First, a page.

A successful business builder with a 20-year track record in offline and online businesses, consulting, and start-ups, Mike studied at the Technical University of Denmark and Copenhagen Business School. Initially Mike worked in an aggressively expanding corporate where he learnt to successfully integrate a string of mergers, harnessing rapid growth. Since then he has built 2 consulting companies, launched online and offline, built large campaigns, successful teams, and built a business from 0 to millions in sales. Mike helps forward–thinking businesses, and mentors/coaches business owners to ensure their business becomes a resounding success. Mike is the presenter of ‘Lead Generation for business’ both online and with live audiences, and wrote the corresponding book.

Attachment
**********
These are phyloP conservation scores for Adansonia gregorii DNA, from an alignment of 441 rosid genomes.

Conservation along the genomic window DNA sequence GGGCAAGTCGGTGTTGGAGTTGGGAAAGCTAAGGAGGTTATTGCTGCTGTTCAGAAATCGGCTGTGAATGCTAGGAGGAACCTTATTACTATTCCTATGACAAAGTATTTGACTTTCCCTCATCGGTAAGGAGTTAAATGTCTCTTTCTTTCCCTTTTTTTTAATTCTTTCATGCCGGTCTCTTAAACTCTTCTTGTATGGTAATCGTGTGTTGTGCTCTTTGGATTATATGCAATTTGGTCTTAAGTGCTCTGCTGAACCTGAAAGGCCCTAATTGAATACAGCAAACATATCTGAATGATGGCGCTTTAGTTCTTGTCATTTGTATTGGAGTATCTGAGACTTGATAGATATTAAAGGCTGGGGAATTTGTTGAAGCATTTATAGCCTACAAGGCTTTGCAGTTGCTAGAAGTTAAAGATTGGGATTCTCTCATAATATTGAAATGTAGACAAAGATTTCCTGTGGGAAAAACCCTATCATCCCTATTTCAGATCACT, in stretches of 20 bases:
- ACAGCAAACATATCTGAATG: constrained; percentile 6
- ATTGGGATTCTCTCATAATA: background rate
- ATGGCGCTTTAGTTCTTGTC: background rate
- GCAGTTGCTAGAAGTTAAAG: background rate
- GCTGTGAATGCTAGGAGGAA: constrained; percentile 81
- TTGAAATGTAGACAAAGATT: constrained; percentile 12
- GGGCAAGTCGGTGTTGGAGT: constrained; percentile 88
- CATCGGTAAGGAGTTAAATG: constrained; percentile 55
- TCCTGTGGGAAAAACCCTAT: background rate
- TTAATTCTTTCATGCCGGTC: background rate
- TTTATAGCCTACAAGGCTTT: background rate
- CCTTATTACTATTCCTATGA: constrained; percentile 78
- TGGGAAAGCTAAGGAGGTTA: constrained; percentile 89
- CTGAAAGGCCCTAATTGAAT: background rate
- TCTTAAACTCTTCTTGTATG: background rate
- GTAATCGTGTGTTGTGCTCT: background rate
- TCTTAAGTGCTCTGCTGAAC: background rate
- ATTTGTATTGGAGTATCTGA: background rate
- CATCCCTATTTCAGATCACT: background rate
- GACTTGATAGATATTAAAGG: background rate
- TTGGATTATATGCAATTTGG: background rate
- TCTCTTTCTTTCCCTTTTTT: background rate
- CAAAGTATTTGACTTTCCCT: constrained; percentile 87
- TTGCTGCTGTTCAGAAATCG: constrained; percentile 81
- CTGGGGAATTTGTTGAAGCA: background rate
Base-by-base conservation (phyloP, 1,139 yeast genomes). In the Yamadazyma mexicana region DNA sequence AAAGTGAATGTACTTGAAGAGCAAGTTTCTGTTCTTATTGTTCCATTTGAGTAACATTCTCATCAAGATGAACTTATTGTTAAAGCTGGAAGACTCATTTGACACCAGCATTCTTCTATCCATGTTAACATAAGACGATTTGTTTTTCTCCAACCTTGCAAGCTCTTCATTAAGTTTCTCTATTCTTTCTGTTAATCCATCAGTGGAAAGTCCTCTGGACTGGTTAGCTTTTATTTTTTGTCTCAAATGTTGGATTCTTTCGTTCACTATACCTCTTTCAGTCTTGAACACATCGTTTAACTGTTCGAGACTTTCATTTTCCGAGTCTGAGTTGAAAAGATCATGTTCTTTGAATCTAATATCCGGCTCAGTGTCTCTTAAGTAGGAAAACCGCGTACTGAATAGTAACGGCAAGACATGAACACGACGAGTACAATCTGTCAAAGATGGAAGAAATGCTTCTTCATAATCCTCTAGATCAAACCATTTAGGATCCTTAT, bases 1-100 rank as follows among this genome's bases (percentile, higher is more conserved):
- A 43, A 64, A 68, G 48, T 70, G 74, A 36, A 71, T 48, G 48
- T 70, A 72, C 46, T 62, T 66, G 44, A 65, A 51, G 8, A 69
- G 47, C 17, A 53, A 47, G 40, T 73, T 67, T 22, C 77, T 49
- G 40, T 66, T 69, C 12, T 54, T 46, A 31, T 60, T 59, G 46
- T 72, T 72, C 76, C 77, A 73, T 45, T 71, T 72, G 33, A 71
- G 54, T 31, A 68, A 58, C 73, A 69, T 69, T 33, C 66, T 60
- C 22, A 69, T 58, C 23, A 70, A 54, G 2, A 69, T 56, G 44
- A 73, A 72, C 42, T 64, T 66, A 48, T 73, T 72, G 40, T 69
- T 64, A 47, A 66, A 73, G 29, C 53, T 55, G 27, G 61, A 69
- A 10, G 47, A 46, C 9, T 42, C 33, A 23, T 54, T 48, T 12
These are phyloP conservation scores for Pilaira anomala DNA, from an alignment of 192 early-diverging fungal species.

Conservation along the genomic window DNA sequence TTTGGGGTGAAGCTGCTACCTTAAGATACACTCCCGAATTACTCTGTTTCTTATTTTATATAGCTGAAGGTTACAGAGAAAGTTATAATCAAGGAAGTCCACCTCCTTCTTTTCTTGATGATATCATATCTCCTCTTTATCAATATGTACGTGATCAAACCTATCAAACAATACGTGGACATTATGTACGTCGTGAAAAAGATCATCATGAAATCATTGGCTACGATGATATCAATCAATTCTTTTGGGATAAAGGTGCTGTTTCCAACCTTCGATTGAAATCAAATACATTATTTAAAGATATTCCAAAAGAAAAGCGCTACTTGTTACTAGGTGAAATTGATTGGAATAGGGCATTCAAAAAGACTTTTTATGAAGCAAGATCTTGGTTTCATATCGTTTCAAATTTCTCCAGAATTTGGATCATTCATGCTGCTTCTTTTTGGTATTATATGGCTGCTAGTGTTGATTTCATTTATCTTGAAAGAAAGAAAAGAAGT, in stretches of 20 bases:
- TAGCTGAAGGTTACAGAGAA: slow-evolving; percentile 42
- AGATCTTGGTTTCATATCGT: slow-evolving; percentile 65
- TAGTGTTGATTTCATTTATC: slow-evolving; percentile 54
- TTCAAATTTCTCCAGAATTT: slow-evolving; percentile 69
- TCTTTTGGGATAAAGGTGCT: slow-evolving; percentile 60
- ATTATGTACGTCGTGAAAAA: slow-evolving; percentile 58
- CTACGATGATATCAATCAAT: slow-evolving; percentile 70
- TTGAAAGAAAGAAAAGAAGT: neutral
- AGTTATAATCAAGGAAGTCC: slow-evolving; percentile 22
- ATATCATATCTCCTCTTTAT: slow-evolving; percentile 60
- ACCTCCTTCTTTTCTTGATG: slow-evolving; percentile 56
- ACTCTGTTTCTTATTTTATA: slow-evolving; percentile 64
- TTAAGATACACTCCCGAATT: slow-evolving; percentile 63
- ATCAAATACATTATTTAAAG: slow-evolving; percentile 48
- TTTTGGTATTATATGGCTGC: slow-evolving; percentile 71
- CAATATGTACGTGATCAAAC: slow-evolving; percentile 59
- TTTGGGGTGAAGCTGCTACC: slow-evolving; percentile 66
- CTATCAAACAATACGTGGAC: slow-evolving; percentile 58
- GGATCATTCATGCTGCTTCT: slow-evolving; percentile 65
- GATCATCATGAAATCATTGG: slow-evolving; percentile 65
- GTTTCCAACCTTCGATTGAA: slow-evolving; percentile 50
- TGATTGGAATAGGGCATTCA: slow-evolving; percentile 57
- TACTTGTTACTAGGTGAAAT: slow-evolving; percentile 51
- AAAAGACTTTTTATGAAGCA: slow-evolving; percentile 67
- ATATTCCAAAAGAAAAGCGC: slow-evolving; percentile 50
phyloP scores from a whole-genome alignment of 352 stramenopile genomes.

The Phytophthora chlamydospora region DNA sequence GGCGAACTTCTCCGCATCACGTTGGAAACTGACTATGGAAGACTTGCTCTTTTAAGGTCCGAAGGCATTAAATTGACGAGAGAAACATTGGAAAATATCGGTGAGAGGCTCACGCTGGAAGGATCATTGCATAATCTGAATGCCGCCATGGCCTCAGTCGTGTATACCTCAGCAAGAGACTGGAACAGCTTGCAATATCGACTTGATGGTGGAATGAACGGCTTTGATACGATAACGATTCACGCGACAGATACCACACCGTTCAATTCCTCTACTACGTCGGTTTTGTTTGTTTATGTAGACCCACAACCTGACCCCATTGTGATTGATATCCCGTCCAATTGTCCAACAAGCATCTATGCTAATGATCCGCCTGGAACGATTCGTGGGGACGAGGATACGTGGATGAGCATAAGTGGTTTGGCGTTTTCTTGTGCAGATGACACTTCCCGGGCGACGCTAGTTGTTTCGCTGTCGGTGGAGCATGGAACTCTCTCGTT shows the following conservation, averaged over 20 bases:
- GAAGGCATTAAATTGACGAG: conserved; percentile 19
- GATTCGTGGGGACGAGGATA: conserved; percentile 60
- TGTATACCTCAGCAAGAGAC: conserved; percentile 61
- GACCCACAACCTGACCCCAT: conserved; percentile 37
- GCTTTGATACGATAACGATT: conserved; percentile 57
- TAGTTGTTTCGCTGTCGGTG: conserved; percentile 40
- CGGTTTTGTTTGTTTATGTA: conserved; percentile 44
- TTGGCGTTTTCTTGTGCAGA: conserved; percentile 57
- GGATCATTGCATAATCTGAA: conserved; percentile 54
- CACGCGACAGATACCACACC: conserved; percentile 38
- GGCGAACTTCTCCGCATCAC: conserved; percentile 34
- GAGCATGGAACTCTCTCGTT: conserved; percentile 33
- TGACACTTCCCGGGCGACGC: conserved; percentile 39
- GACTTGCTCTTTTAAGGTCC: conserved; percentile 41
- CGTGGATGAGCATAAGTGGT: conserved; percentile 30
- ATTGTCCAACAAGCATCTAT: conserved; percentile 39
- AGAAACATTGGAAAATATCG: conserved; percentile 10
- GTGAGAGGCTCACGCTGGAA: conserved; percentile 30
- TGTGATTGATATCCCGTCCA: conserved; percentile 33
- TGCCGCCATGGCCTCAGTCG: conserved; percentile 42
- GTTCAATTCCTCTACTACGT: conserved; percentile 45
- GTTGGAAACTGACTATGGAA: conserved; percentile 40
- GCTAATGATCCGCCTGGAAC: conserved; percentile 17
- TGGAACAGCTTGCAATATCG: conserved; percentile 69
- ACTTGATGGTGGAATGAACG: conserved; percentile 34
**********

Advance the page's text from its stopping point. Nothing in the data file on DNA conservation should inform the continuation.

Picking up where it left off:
Dentists will generally look at anything that increase the value of their time. There is a reason Invisalign has swept the globe. If you're selling something of lower value your cost-of-sale could be too high, so find somebody you can piggyback on, where your product complements what they have even if it means giving away half the revenue to them.
I have been through something similar in recent months. I agree with the above answers you need to set a valuation now. But you also need to set a valuation 2, 3 and 4 years out. Based on EBIT and a reasonable projection. More importantly you need to forecast how much more capital you will need. Take a hard look at what you need to do. Double it. Assume the next round will dilute both you and your co-founder. What will the picture look like after that?